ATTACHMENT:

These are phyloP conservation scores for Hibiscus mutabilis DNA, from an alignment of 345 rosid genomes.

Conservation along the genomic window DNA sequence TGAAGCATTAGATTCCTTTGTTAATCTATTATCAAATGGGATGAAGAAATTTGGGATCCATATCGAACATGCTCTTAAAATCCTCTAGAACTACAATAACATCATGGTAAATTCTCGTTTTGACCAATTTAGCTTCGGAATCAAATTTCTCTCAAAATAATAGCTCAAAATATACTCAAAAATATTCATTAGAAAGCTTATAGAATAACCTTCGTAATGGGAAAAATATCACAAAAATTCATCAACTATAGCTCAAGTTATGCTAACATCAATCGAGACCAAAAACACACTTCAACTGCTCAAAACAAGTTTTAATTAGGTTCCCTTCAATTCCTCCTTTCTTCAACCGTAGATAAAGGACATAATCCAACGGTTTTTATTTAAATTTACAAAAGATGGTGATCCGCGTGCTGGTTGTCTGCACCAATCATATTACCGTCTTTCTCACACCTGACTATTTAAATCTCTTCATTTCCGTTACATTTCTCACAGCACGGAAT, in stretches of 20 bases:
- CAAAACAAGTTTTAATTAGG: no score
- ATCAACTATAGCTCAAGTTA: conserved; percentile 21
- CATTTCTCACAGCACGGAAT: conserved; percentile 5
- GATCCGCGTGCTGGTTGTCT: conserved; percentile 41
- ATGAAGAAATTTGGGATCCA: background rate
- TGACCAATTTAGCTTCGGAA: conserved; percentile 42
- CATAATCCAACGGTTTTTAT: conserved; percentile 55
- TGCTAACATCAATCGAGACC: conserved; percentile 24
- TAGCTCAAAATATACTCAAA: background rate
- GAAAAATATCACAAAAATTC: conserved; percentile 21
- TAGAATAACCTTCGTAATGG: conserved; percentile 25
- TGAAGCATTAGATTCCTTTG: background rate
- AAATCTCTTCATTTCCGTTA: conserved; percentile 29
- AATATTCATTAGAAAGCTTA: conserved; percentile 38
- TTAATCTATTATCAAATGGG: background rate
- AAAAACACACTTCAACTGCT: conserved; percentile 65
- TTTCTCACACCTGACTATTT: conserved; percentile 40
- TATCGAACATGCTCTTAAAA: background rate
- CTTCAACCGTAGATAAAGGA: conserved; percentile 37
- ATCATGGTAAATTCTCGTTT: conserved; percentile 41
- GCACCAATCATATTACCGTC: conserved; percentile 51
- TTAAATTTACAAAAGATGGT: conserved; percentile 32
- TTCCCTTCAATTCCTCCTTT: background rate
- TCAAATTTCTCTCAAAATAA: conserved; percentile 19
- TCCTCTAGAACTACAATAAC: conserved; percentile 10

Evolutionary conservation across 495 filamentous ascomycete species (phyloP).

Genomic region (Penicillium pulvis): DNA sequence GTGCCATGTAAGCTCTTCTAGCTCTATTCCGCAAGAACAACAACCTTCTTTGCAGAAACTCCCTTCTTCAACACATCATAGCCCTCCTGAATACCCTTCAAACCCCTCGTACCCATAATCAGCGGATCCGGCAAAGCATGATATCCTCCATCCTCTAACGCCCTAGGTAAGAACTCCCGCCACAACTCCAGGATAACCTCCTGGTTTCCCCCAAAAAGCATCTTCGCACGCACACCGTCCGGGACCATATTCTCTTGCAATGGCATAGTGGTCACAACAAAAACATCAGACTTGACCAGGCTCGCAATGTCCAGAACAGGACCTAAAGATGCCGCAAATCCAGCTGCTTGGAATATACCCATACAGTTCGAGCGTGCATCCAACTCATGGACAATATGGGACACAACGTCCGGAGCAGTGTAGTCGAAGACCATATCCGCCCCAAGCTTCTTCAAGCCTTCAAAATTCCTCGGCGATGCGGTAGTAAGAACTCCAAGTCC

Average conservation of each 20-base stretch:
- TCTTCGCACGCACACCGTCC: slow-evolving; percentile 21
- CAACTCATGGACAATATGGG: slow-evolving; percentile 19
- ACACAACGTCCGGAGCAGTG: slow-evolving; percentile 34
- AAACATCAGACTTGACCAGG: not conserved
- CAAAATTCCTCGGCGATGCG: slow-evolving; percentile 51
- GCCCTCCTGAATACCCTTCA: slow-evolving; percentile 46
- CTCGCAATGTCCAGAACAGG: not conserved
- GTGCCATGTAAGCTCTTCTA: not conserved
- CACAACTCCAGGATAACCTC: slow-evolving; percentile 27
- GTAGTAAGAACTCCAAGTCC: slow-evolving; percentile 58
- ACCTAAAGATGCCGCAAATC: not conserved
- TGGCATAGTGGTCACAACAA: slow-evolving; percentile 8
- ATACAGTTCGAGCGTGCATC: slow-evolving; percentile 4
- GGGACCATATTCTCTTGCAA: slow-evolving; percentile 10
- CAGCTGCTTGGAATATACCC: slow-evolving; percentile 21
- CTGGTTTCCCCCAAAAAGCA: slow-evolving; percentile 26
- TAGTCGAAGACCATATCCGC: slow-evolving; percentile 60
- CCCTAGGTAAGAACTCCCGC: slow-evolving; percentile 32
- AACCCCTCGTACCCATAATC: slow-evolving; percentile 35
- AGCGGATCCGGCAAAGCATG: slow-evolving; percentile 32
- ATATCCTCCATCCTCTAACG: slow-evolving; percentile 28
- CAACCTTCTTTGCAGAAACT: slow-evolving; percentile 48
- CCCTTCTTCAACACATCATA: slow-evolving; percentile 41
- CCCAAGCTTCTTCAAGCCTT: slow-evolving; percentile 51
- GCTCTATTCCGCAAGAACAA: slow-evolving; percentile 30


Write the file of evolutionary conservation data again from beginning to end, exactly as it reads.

These are phyloP conservation scores for Hibiscus mutabilis DNA, from an alignment of 345 rosid genomes.

Conservation along the genomic window DNA sequence TGAAGCATTAGATTCCTTTGTTAATCTATTATCAAATGGGATGAAGAAATTTGGGATCCATATCGAACATGCTCTTAAAATCCTCTAGAACTACAATAACATCATGGTAAATTCTCGTTTTGACCAATTTAGCTTCGGAATCAAATTTCTCTCAAAATAATAGCTCAAAATATACTCAAAAATATTCATTAGAAAGCTTATAGAATAACCTTCGTAATGGGAAAAATATCACAAAAATTCATCAACTATAGCTCAAGTTATGCTAACATCAATCGAGACCAAAAACACACTTCAACTGCTCAAAACAAGTTTTAATTAGGTTCCCTTCAATTCCTCCTTTCTTCAACCGTAGATAAAGGACATAATCCAACGGTTTTTATTTAAATTTACAAAAGATGGTGATCCGCGTGCTGGTTGTCTGCACCAATCATATTACCGTCTTTCTCACACCTGACTATTTAAATCTCTTCATTTCCGTTACATTTCTCACAGCACGGAAT, in stretches of 20 bases:
- CAAAACAAGTTTTAATTAGG: no score
- ATCAACTATAGCTCAAGTTA: conserved; percentile 21
- CATTTCTCACAGCACGGAAT: conserved; percentile 5
- GATCCGCGTGCTGGTTGTCT: conserved; percentile 41
- ATGAAGAAATTTGGGATCCA: background rate
- TGACCAATTTAGCTTCGGAA: conserved; percentile 42
- CATAATCCAACGGTTTTTAT: conserved; percentile 55
- TGCTAACATCAATCGAGACC: conserved; percentile 24
- TAGCTCAAAATATACTCAAA: background rate
- GAAAAATATCACAAAAATTC: conserved; percentile 21
- TAGAATAACCTTCGTAATGG: conserved; percentile 25
- TGAAGCATTAGATTCCTTTG: background rate
- AAATCTCTTCATTTCCGTTA: conserved; percentile 29
- AATATTCATTAGAAAGCTTA: conserved; percentile 38
- TTAATCTATTATCAAATGGG: background rate
- AAAAACACACTTCAACTGCT: conserved; percentile 65
- TTTCTCACACCTGACTATTT: conserved; percentile 40
- TATCGAACATGCTCTTAAAA: background rate
- CTTCAACCGTAGATAAAGGA: conserved; percentile 37
- ATCATGGTAAATTCTCGTTT: conserved; percentile 41
- GCACCAATCATATTACCGTC: conserved; percentile 51
- TTAAATTTACAAAAGATGGT: conserved; percentile 32
- TTCCCTTCAATTCCTCCTTT: background rate
- TCAAATTTCTCTCAAAATAA: conserved; percentile 19
- TCCTCTAGAACTACAATAAC: conserved; percentile 10

Evolutionary conservation across 495 filamentous ascomycete species (phyloP).

Genomic region (Penicillium pulvis): DNA sequence GTGCCATGTAAGCTCTTCTAGCTCTATTCCGCAAGAACAACAACCTTCTTTGCAGAAACTCCCTTCTTCAACACATCATAGCCCTCCTGAATACCCTTCAAACCCCTCGTACCCATAATCAGCGGATCCGGCAAAGCATGATATCCTCCATCCTCTAACGCCCTAGGTAAGAACTCCCGCCACAACTCCAGGATAACCTCCTGGTTTCCCCCAAAAAGCATCTTCGCACGCACACCGTCCGGGACCATATTCTCTTGCAATGGCATAGTGGTCACAACAAAAACATCAGACTTGACCAGGCTCGCAATGTCCAGAACAGGACCTAAAGATGCCGCAAATCCAGCTGCTTGGAATATACCCATACAGTTCGAGCGTGCATCCAACTCATGGACAATATGGGACACAACGTCCGGAGCAGTGTAGTCGAAGACCATATCCGCCCCAAGCTTCTTCAAGCCTTCAAAATTCCTCGGCGATGCGGTAGTAAGAACTCCAAGTCC

Average conservation of each 20-base stretch:
- TCTTCGCACGCACACCGTCC: slow-evolving; percentile 21
- CAACTCATGGACAATATGGG: slow-evolving; percentile 19
- ACACAACGTCCGGAGCAGTG: slow-evolving; percentile 34
- AAACATCAGACTTGACCAGG: not conserved
- CAAAATTCCTCGGCGATGCG: slow-evolving; percentile 51
- GCCCTCCTGAATACCCTTCA: slow-evolving; percentile 46
- CTCGCAATGTCCAGAACAGG: not conserved
- GTGCCATGTAAGCTCTTCTA: not conserved
- CACAACTCCAGGATAACCTC: slow-evolving; percentile 27
- GTAGTAAGAACTCCAAGTCC: slow-evolving; percentile 58
- ACCTAAAGATGCCGCAAATC: not conserved
- TGGCATAGTGGTCACAACAA: slow-evolving; percentile 8
- ATACAGTTCGAGCGTGCATC: slow-evolving; percentile 4
- GGGACCATATTCTCTTGCAA: slow-evolving; percentile 10
- CAGCTGCTTGGAATATACCC: slow-evolving; percentile 21
- CTGGTTTCCCCCAAAAAGCA: slow-evolving; percentile 26
- TAGTCGAAGACCATATCCGC: slow-evolving; percentile 60
- CCCTAGGTAAGAACTCCCGC: slow-evolving; percentile 32
- AACCCCTCGTACCCATAATC: slow-evolving; percentile 35
- AGCGGATCCGGCAAAGCATG: slow-evolving; percentile 32
- ATATCCTCCATCCTCTAACG: slow-evolving; percentile 28
- CAACCTTCTTTGCAGAAACT: slow-evolving; percentile 48
- CCCTTCTTCAACACATCATA: slow-evolving; percentile 41
- CCCAAGCTTCTTCAAGCCTT: slow-evolving; percentile 51
- GCTCTATTCCGCAAGAACAA: slow-evolving; percentile 30